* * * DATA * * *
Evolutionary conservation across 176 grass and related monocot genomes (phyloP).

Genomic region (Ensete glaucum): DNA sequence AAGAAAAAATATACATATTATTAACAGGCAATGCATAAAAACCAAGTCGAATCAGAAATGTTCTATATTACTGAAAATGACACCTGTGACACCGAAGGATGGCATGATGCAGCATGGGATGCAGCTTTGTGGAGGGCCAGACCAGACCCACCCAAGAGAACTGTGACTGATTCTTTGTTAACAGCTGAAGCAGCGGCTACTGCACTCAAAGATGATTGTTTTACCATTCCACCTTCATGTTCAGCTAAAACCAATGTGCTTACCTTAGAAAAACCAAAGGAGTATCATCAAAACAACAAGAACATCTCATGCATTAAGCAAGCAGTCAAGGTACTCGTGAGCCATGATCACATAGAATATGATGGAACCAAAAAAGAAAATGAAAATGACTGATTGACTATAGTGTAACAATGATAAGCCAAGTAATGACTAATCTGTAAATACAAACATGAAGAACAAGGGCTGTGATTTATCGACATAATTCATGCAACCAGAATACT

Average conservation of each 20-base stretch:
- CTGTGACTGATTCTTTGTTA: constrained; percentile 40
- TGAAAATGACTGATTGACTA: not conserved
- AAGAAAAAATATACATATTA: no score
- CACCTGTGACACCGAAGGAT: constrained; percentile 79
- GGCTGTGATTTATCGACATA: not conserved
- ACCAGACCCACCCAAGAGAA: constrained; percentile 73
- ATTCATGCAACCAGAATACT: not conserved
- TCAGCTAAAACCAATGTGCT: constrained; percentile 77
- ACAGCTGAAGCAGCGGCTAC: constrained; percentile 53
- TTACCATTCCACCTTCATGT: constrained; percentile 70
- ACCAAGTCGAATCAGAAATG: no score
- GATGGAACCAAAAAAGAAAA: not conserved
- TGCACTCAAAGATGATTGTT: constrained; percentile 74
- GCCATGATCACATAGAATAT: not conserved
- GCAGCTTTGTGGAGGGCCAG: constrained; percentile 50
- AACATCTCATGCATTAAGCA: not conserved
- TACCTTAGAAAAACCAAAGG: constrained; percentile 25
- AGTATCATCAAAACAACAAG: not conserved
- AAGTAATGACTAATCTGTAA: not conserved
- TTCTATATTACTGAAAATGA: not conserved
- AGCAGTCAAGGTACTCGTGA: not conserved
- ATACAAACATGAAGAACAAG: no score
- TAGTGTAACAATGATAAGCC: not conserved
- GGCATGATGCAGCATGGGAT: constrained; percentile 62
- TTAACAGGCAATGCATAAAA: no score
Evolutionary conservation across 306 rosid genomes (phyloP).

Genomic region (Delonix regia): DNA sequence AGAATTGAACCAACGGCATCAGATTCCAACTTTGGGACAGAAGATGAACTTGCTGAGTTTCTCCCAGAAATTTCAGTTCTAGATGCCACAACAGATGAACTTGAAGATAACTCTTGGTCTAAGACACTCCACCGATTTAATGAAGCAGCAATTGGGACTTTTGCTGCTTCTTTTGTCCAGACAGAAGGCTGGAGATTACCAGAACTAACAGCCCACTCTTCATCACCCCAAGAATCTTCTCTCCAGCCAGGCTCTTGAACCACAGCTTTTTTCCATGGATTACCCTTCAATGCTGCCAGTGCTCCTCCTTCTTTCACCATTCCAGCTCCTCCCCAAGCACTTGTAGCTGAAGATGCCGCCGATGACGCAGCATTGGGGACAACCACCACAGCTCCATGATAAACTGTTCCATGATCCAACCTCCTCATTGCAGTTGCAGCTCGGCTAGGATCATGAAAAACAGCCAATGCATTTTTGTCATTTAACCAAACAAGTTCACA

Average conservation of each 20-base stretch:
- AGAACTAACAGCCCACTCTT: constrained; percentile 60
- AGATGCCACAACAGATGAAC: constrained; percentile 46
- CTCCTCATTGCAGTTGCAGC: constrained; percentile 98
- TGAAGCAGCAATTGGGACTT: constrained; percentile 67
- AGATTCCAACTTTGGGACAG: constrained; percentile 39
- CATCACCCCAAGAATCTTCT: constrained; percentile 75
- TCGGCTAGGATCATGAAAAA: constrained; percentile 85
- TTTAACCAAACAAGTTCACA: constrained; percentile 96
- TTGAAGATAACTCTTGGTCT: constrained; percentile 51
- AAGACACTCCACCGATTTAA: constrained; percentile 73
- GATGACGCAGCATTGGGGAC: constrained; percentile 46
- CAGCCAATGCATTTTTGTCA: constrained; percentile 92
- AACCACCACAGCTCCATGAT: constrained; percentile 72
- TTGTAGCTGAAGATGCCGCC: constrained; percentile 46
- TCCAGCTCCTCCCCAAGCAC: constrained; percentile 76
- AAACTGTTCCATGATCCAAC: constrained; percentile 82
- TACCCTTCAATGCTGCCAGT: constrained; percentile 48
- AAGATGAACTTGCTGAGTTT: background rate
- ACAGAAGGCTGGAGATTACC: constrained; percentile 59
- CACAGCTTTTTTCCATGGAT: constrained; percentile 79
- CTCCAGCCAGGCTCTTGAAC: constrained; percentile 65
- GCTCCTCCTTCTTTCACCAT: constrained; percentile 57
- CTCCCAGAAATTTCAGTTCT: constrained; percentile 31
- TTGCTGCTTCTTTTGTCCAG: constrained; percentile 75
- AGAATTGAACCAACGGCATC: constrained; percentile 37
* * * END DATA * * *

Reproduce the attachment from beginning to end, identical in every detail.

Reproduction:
Evolutionary conservation across 176 grass and related monocot genomes (phyloP).

Genomic region (Ensete glaucum): DNA sequence AAGAAAAAATATACATATTATTAACAGGCAATGCATAAAAACCAAGTCGAATCAGAAATGTTCTATATTACTGAAAATGACACCTGTGACACCGAAGGATGGCATGATGCAGCATGGGATGCAGCTTTGTGGAGGGCCAGACCAGACCCACCCAAGAGAACTGTGACTGATTCTTTGTTAACAGCTGAAGCAGCGGCTACTGCACTCAAAGATGATTGTTTTACCATTCCACCTTCATGTTCAGCTAAAACCAATGTGCTTACCTTAGAAAAACCAAAGGAGTATCATCAAAACAACAAGAACATCTCATGCATTAAGCAAGCAGTCAAGGTACTCGTGAGCCATGATCACATAGAATATGATGGAACCAAAAAAGAAAATGAAAATGACTGATTGACTATAGTGTAACAATGATAAGCCAAGTAATGACTAATCTGTAAATACAAACATGAAGAACAAGGGCTGTGATTTATCGACATAATTCATGCAACCAGAATACT

Average conservation of each 20-base stretch:
- CTGTGACTGATTCTTTGTTA: constrained; percentile 40
- TGAAAATGACTGATTGACTA: not conserved
- AAGAAAAAATATACATATTA: no score
- CACCTGTGACACCGAAGGAT: constrained; percentile 79
- GGCTGTGATTTATCGACATA: not conserved
- ACCAGACCCACCCAAGAGAA: constrained; percentile 73
- ATTCATGCAACCAGAATACT: not conserved
- TCAGCTAAAACCAATGTGCT: constrained; percentile 77
- ACAGCTGAAGCAGCGGCTAC: constrained; percentile 53
- TTACCATTCCACCTTCATGT: constrained; percentile 70
- ACCAAGTCGAATCAGAAATG: no score
- GATGGAACCAAAAAAGAAAA: not conserved
- TGCACTCAAAGATGATTGTT: constrained; percentile 74
- GCCATGATCACATAGAATAT: not conserved
- GCAGCTTTGTGGAGGGCCAG: constrained; percentile 50
- AACATCTCATGCATTAAGCA: not conserved
- TACCTTAGAAAAACCAAAGG: constrained; percentile 25
- AGTATCATCAAAACAACAAG: not conserved
- AAGTAATGACTAATCTGTAA: not conserved
- TTCTATATTACTGAAAATGA: not conserved
- AGCAGTCAAGGTACTCGTGA: not conserved
- ATACAAACATGAAGAACAAG: no score
- TAGTGTAACAATGATAAGCC: not conserved
- GGCATGATGCAGCATGGGAT: constrained; percentile 62
- TTAACAGGCAATGCATAAAA: no score
Evolutionary conservation across 306 rosid genomes (phyloP).

Genomic region (Delonix regia): DNA sequence AGAATTGAACCAACGGCATCAGATTCCAACTTTGGGACAGAAGATGAACTTGCTGAGTTTCTCCCAGAAATTTCAGTTCTAGATGCCACAACAGATGAACTTGAAGATAACTCTTGGTCTAAGACACTCCACCGATTTAATGAAGCAGCAATTGGGACTTTTGCTGCTTCTTTTGTCCAGACAGAAGGCTGGAGATTACCAGAACTAACAGCCCACTCTTCATCACCCCAAGAATCTTCTCTCCAGCCAGGCTCTTGAACCACAGCTTTTTTCCATGGATTACCCTTCAATGCTGCCAGTGCTCCTCCTTCTTTCACCATTCCAGCTCCTCCCCAAGCACTTGTAGCTGAAGATGCCGCCGATGACGCAGCATTGGGGACAACCACCACAGCTCCATGATAAACTGTTCCATGATCCAACCTCCTCATTGCAGTTGCAGCTCGGCTAGGATCATGAAAAACAGCCAATGCATTTTTGTCATTTAACCAAACAAGTTCACA

Average conservation of each 20-base stretch:
- AGAACTAACAGCCCACTCTT: constrained; percentile 60
- AGATGCCACAACAGATGAAC: constrained; percentile 46
- CTCCTCATTGCAGTTGCAGC: constrained; percentile 98
- TGAAGCAGCAATTGGGACTT: constrained; percentile 67
- AGATTCCAACTTTGGGACAG: constrained; percentile 39
- CATCACCCCAAGAATCTTCT: constrained; percentile 75
- TCGGCTAGGATCATGAAAAA: constrained; percentile 85
- TTTAACCAAACAAGTTCACA: constrained; percentile 96
- TTGAAGATAACTCTTGGTCT: constrained; percentile 51
- AAGACACTCCACCGATTTAA: constrained; percentile 73
- GATGACGCAGCATTGGGGAC: constrained; percentile 46
- CAGCCAATGCATTTTTGTCA: constrained; percentile 92
- AACCACCACAGCTCCATGAT: constrained; percentile 72
- TTGTAGCTGAAGATGCCGCC: constrained; percentile 46
- TCCAGCTCCTCCCCAAGCAC: constrained; percentile 76
- AAACTGTTCCATGATCCAAC: constrained; percentile 82
- TACCCTTCAATGCTGCCAGT: constrained; percentile 48
- AAGATGAACTTGCTGAGTTT: background rate
- ACAGAAGGCTGGAGATTACC: constrained; percentile 59
- CACAGCTTTTTTCCATGGAT: constrained; percentile 79
- CTCCAGCCAGGCTCTTGAAC: constrained; percentile 65
- GCTCCTCCTTCTTTCACCAT: constrained; percentile 57
- CTCCCAGAAATTTCAGTTCT: constrained; percentile 31
- TTGCTGCTTCTTTTGTCCAG: constrained; percentile 75
- AGAATTGAACCAACGGCATC: constrained; percentile 37